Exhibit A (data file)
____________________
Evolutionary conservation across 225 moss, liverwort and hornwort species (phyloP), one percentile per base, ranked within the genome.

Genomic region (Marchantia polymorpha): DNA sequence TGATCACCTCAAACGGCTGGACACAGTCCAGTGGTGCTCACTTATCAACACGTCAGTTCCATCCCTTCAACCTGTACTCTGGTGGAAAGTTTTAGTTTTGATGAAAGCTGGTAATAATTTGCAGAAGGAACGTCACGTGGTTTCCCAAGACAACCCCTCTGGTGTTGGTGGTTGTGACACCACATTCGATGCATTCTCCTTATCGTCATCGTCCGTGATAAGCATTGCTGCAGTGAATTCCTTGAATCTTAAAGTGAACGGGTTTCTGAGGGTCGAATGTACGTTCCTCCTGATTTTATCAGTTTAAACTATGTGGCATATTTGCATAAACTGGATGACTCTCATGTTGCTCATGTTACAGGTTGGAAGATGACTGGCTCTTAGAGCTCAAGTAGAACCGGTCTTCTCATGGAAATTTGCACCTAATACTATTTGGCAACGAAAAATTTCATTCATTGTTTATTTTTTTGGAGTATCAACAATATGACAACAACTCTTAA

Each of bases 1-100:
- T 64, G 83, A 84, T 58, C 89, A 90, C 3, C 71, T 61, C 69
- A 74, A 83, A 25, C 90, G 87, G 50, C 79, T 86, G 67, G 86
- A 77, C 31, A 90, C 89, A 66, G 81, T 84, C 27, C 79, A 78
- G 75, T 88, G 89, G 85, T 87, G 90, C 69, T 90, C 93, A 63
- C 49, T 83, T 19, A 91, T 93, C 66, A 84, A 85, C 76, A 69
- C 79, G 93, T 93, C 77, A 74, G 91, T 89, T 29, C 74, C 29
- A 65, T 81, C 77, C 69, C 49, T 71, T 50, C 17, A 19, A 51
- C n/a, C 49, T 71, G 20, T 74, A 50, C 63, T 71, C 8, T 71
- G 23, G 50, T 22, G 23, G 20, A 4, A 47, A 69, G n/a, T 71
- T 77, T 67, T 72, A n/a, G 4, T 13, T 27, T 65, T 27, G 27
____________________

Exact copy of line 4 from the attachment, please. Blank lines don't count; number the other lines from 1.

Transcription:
- T 64, G 83, A 84, T 58, C 89, A 90, C 3, C 71, T 61, C 69